Regina Ip suggests plotting course for high technology quicksand
Jake Van der Kamp
'Singapore and Taiwan quickly recovered from the [Asian] economic crisis as they have niches in biochemical development and semiconductors.'
Regina Ip Lau Suk-yee
Talk show host
YES, SINGAPORE DOES indeed have a niche in semiconductors, a very deep niche indeed, one that other semiconductor manufacturers would rather not occupy.
For an indication of the nature of that niche, just look at the bar chart. Chartered Semiconductor Manufacturing, a government-sponsored corporation set up as the leading edge of Singapore's drive into high technology, has suffered cumulative losses of US$1.2 billion since the onset of the Asian economic crisis in 1997.
But, as Mrs Ip may point out, and the chart certainly reveals as fact, Chartered Semiconductor did take a break from posting big losses with a profit six years ago of US$244 million.
This happened at the height of that worldwide phenomenon we now call the Internet Bubble and I suppose she can argue that this brief shift from profit to loss helped Singapore to recover faster than Hong Kong did from the Asian economic crisis.
It is certainly true that Singapore's economy did a little less poorly than Hong Kong's from 1997 to 1999, although the performance of both has been roughly in line since 1999 but I can hardly see that not losing money for a year is an argument for copying Singapore's ways of throwing money into proven money losers. And if she wants a more up to date record of Singapore's experience with electronics, I refer her to the second chart. The Singapore market's electronics sector has been a woeful underperformer of the Straits Times Index for the past three years. It has in fact been the worst performing sector of the market over that period.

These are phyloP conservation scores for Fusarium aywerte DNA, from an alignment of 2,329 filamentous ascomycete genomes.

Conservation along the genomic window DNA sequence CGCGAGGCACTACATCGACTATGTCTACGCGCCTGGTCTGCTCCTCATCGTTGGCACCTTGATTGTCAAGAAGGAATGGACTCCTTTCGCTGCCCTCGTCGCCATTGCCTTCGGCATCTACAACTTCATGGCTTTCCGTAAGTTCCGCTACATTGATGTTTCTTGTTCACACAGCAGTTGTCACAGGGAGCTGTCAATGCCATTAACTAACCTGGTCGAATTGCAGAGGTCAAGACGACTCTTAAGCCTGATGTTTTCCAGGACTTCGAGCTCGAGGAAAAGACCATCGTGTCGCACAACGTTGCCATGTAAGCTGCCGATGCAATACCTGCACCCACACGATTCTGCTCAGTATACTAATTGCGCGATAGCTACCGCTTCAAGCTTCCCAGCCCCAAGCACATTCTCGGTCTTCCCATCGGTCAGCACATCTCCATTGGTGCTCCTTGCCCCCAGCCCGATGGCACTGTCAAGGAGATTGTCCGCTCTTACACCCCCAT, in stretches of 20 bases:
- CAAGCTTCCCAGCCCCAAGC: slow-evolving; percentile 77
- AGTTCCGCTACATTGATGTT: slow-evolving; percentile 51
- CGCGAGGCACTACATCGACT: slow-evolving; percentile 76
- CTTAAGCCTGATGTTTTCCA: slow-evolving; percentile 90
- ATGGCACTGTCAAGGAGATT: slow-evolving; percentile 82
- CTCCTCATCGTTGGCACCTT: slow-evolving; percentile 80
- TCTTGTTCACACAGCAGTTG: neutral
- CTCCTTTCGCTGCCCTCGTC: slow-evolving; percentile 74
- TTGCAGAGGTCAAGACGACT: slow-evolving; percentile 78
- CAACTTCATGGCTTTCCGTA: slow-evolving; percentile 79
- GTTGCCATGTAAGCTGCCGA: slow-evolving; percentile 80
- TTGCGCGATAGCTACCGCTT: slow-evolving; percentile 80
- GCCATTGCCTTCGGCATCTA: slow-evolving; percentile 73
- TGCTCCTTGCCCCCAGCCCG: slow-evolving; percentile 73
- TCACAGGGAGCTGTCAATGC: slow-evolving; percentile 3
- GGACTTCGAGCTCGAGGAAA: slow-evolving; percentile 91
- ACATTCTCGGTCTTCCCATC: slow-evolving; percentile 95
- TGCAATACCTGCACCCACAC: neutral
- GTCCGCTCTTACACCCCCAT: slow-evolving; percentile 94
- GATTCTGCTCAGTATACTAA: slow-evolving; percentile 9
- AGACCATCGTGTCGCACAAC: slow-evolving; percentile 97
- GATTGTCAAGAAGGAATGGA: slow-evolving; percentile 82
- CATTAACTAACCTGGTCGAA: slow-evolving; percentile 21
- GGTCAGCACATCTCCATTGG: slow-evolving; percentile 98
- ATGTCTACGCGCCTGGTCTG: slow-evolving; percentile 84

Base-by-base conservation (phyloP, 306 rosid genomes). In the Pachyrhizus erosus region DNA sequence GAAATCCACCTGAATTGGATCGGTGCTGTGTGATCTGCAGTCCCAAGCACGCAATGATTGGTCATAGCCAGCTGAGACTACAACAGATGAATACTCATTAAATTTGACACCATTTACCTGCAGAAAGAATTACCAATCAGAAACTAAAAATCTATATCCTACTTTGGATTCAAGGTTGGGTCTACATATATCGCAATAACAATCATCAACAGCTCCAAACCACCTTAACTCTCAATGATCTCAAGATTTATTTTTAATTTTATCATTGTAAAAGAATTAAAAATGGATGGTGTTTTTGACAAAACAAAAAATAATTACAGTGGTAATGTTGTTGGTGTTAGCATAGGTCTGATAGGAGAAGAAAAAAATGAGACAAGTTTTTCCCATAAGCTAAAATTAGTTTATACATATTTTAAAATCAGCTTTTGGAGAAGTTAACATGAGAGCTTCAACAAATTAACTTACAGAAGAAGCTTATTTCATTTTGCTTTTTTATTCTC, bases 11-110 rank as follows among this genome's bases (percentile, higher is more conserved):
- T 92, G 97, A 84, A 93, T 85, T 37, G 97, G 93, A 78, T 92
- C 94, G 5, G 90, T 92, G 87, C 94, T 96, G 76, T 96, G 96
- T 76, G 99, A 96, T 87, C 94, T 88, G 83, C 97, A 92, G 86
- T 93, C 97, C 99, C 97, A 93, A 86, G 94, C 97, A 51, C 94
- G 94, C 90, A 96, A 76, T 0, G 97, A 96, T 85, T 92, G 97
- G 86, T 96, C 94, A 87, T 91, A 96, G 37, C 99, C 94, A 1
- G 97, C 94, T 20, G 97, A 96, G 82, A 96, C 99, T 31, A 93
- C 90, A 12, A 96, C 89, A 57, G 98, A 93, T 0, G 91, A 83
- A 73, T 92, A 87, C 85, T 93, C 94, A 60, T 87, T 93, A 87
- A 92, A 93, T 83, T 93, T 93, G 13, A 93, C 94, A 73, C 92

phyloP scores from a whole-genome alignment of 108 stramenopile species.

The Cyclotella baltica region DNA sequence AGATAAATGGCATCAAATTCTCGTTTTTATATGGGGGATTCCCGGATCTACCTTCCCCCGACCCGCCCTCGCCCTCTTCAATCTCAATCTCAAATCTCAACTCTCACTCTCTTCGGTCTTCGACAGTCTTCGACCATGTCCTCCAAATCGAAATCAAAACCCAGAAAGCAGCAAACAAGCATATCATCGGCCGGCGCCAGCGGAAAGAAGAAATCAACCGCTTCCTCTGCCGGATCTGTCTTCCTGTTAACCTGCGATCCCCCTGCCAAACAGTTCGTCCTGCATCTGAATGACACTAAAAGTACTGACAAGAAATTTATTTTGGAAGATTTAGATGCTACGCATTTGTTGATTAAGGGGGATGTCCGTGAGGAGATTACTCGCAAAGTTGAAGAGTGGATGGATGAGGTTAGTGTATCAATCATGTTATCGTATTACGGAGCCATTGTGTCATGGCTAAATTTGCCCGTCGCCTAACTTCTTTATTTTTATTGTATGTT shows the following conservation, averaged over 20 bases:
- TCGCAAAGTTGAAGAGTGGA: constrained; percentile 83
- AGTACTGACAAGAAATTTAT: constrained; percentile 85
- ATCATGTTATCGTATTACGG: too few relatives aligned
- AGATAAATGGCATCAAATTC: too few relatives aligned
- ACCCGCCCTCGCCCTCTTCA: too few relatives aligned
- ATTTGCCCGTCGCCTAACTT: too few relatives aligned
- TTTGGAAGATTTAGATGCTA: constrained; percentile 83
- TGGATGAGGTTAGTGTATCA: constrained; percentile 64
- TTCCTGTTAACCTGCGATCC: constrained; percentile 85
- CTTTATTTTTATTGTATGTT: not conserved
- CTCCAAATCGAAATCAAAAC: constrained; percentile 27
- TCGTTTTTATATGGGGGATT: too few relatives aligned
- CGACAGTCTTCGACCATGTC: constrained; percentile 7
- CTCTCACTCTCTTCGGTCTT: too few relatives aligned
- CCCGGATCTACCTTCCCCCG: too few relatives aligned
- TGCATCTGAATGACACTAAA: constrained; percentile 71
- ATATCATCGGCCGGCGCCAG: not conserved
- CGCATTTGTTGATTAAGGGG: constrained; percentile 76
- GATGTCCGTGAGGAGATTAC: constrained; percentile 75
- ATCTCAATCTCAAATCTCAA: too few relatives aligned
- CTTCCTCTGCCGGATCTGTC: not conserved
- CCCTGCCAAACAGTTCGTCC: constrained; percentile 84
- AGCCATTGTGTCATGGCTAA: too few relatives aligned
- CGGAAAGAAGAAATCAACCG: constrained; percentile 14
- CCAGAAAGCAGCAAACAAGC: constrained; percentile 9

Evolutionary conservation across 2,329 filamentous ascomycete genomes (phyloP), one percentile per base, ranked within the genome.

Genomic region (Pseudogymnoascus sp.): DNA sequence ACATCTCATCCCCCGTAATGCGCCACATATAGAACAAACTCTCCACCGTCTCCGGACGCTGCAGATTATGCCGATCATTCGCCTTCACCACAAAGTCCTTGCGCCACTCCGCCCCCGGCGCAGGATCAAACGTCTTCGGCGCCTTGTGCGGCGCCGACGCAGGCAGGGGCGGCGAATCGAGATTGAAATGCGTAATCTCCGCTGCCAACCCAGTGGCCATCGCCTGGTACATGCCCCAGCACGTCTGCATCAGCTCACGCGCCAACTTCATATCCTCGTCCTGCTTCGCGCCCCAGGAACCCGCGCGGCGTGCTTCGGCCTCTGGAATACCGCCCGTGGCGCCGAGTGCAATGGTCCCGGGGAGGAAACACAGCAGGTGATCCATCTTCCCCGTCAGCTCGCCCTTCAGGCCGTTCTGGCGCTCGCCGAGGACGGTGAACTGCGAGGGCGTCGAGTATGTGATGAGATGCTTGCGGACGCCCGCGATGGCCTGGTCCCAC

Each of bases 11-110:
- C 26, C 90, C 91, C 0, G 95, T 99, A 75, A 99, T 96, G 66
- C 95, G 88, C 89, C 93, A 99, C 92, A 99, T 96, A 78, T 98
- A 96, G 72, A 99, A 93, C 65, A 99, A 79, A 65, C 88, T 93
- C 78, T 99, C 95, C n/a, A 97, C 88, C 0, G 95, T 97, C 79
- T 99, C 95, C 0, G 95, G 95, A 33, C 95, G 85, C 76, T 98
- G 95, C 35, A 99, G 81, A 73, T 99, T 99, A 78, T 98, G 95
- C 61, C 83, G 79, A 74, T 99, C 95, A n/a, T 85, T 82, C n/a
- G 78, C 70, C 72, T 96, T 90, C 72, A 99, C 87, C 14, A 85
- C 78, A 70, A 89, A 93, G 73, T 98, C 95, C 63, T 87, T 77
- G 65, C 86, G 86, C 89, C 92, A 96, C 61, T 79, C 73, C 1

Not everyone is unhappy about this, of course. Take the owners of big American brand names in the computer business. If Singapore is happy to supply them with component manufacture and assembly operations that operate at losses or bare profits and thus invite them to post higher profit margins on the final sale of the goods, well, they are more than pleased to go along.
But what the Singapore government has had to learn in the school of hard knocks is that the only thing high in high technology is high risk and that profits in it are low or non-existent.
Singapore has high technology only because of a conscious government decision to pour a great deal of public money into it on the reasoning that relying on financial and other services provided to neighbouring countries is risky. Indonesia and Malaysia might make an effort to take these industries back and thus hollow out the Singapore economy. In the event it has proved the other way round. The service industries are doing fine and the high technology is a millstone around Singapore's neck.
We in Hong Kong have thus had a custom-made experiment conducted for us, all done for free in a similar economy, of what our prospects are likely to be should we make Singapore's mistake.
Taiwan is a more complex case but where Singapore is concerned, high technology can only be said to have helped the recovery from the Asian economic crisis because it was followed so soon after by the Internet Bubble.
This was only a brief bubble, however, and high technology then continued to sap the gains made by other sectors of Singapore's economy. It is still doing so now.
But Regina has high technology on the brain because she spent the past few years associating with techies at Stanford University in the United States and in my opinion, has blinded herself to the fact that things do not work quite the same way on this side of the Pacific Ocean.
It would not matter that much except that many of her former colleagues in government are like-minded and determined to plunge into the same quicksand in which Singapore has mired itself. We are all the losers if they do.